AMD provides public documentation for how the driver should interact with their GPUs, Nvidia does not.

Oh, and AMD employs some of the people developing the open Radeon and AMDGPU (non-pro) drivers, while AFAIK Nouveau is a pure community project.


No idea if it's still the case, but at least Ben Skeggs and might be one more developer worked on Nouveau full time for Red Hat.


Nothing is preventing AMD to only provide manuals under NDAs, just like NVidia, if they stop seeing value in their contributions.


Why can't AMD work on the open-source driver? It works good in my experience unlike fglrx.


AMD largely is working on the open-source driver, but they need the proprietary driver to continue to limp along for the sake of existing customers, until the open-source driver is regression-less.


duplicated effort


Someone at AMD is not making their Q4 OKRs.


SteamOS and SteamMachines will be delayed as well.

Nvidia support for Linux is hard to get as well. Now AMD support is also hard to get.

Hardware OEM companies make Windows drivers, and don't seem to care about Linux. This is the same thing that happened to IBM and OS/2 not good third party driver support.

There are open source drivers that work, but are not as fast as the proprietary drivers.

Linux needs better display drivers and for that OpenCL or Vulkan support as well. Windows uses dotnet and DirectX for games.


> SteamOS and SteamMachines will be delayed as well.

Not necessarily. It not being merged into mainline Linux doesn't mean that other parties can't include it with their own distros.


Windows games are generally not made in dotnet, and games which are made in dotnet (mostly Unity) are actually run on Mono. AMD's Mesa RadeonSI(free) driver frequently outpaces their fglrx(proprietary) driver on recent hardware. NVIDIA and AMD distribute good quality proprietary drivers for Linux, but given the pace the Linux kernel takes, and the benefits of integrating with the native interfaces of the kernel, AMD has decided to write good quality open source drivers as well as their proprietary ones. NVIDIA blocks community open source efforts by delaying the release of firmware images vital to enabling basic features of their GPUs. SteamOS is shipping fglrx for now, and fglrx doesn't currently rely on the DC kernel code. Most SteamMachines seem to be NVIDIA-based for now, and while it's inconvenient to ship their proprietary driver, it is in no danger of failing to work.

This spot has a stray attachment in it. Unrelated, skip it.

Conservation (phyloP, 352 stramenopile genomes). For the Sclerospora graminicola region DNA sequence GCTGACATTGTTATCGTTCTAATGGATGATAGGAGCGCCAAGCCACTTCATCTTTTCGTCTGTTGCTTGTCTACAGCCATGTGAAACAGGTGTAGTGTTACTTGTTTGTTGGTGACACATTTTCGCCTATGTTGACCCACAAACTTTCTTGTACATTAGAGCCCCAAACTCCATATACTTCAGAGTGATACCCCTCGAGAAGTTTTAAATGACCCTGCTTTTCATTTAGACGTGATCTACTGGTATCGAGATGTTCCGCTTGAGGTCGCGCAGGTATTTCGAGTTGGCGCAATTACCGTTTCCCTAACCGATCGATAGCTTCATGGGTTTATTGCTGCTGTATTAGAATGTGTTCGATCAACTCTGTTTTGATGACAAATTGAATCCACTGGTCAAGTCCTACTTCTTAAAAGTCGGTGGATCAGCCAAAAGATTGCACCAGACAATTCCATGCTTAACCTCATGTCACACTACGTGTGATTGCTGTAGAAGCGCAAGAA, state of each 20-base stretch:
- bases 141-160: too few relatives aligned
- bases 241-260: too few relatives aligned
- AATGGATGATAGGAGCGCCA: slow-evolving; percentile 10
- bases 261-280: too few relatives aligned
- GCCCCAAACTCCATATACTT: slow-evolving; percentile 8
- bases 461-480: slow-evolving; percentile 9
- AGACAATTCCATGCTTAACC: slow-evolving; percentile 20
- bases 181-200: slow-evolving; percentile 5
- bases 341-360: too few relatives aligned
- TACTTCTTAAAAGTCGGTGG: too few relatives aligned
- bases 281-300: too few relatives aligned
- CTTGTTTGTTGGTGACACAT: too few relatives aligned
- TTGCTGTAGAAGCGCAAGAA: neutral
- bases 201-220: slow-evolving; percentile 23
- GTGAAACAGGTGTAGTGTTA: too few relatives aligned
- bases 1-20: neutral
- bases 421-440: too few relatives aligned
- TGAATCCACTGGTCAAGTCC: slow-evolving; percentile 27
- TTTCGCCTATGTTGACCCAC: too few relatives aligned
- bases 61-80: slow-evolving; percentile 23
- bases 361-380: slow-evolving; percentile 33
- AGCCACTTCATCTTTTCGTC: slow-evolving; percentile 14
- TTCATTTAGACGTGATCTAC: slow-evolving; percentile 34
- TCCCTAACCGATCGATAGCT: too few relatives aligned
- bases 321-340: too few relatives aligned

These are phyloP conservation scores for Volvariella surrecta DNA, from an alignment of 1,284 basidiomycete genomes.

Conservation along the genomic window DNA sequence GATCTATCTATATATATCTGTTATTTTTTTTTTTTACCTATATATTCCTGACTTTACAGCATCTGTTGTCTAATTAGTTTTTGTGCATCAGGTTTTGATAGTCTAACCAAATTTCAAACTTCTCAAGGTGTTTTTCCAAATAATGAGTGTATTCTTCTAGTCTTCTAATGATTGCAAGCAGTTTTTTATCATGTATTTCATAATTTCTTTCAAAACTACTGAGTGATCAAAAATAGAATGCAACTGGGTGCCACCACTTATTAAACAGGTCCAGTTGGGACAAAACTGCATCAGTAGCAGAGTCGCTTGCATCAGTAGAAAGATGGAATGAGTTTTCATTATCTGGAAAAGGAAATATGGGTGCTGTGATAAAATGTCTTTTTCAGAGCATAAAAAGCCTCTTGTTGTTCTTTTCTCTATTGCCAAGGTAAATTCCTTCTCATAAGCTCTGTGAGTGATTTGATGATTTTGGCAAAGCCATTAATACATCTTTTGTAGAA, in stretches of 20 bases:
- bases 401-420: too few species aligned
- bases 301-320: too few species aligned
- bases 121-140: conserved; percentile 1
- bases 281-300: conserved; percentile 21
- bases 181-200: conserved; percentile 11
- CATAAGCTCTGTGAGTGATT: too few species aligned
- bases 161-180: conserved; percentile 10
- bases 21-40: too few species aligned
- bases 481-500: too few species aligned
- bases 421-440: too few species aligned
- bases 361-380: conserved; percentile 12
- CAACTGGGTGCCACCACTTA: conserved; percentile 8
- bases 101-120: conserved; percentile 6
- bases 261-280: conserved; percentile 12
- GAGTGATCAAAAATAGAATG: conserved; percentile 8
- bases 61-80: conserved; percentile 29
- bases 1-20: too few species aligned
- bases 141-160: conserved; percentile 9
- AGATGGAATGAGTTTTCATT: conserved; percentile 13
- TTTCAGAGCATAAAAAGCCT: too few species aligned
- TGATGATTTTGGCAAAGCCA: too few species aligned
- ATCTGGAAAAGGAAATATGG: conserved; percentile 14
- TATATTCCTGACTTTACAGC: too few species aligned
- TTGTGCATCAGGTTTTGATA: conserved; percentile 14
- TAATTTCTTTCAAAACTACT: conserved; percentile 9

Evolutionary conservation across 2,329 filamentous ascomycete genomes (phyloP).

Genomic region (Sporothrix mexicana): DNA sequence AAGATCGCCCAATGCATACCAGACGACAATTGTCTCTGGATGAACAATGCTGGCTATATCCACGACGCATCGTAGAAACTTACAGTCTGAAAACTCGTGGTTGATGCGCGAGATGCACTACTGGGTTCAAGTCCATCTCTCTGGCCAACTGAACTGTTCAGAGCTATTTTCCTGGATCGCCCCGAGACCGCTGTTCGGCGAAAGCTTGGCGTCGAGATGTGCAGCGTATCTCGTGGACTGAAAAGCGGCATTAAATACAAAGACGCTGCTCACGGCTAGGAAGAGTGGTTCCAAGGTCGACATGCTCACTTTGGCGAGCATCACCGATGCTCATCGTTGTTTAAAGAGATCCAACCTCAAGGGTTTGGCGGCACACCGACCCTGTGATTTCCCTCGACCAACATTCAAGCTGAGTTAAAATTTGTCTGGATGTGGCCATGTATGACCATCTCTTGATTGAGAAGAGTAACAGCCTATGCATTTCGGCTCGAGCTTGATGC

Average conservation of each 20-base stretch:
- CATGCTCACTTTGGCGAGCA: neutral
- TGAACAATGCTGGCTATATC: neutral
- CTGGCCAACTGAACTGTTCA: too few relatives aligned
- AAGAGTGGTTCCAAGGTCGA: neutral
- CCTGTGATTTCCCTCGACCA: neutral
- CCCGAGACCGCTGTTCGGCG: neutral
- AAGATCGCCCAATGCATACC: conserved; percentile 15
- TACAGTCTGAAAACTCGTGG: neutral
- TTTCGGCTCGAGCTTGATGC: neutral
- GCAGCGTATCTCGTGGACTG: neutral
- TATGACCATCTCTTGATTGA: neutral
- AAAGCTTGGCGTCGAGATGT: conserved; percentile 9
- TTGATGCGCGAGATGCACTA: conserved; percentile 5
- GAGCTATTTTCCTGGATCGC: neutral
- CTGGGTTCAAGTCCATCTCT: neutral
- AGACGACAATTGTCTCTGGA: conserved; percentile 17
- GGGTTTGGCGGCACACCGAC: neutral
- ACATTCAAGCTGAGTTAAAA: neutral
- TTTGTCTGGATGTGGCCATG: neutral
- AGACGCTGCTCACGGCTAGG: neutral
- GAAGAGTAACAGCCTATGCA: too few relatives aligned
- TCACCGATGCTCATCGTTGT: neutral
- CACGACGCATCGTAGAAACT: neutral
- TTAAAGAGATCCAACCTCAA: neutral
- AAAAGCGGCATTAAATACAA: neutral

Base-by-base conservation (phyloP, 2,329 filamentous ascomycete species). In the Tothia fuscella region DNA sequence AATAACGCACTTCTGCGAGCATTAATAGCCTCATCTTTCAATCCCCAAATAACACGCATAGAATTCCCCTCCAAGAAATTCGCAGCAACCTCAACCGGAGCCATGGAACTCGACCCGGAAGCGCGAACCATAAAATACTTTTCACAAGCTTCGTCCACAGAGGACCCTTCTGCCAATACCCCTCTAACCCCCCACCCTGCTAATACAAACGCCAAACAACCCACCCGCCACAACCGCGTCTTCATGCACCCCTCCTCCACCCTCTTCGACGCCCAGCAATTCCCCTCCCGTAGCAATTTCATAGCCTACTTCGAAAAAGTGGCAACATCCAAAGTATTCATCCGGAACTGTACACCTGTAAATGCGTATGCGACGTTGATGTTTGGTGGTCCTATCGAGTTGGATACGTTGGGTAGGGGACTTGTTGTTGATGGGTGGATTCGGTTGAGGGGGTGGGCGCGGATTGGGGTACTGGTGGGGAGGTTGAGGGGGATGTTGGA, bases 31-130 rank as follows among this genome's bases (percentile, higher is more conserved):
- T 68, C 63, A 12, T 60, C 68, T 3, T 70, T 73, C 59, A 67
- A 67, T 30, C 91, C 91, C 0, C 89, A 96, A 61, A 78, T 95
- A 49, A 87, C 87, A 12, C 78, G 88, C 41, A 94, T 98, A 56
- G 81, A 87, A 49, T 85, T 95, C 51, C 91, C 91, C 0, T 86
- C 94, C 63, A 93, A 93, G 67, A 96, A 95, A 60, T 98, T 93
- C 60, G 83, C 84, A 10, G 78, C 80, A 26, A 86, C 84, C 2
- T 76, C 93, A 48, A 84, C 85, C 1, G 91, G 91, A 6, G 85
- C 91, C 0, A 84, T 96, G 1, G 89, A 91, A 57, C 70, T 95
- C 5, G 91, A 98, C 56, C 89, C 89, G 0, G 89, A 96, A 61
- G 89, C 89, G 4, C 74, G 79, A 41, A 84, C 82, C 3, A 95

Read an article or something.


you can do a quick browse on winehq and see that quite a lot of games use dotnet


Yeah a lot of games use it for configuration / mod management and auto-update tools. But list of games that only use dotnet is relatively short.


What are you talking about? The amdgpu driver has been in the kernel for over a year and has been working just fine ever since.

Source: My desktop PC has an R9 Nano, and I've used the amdgpu driver since Linux 4.5 (when it good power management support for my card and thus could enable usual GPU clock speeds).


Microsoft management happened to OS/2. There was plenty of hardware that worked, OEMs just couldn't get away with selling a complete system.


For any other layer-7-only arm-chair mechanics who also weren't sure what a HAL[1] was, I'm here to help.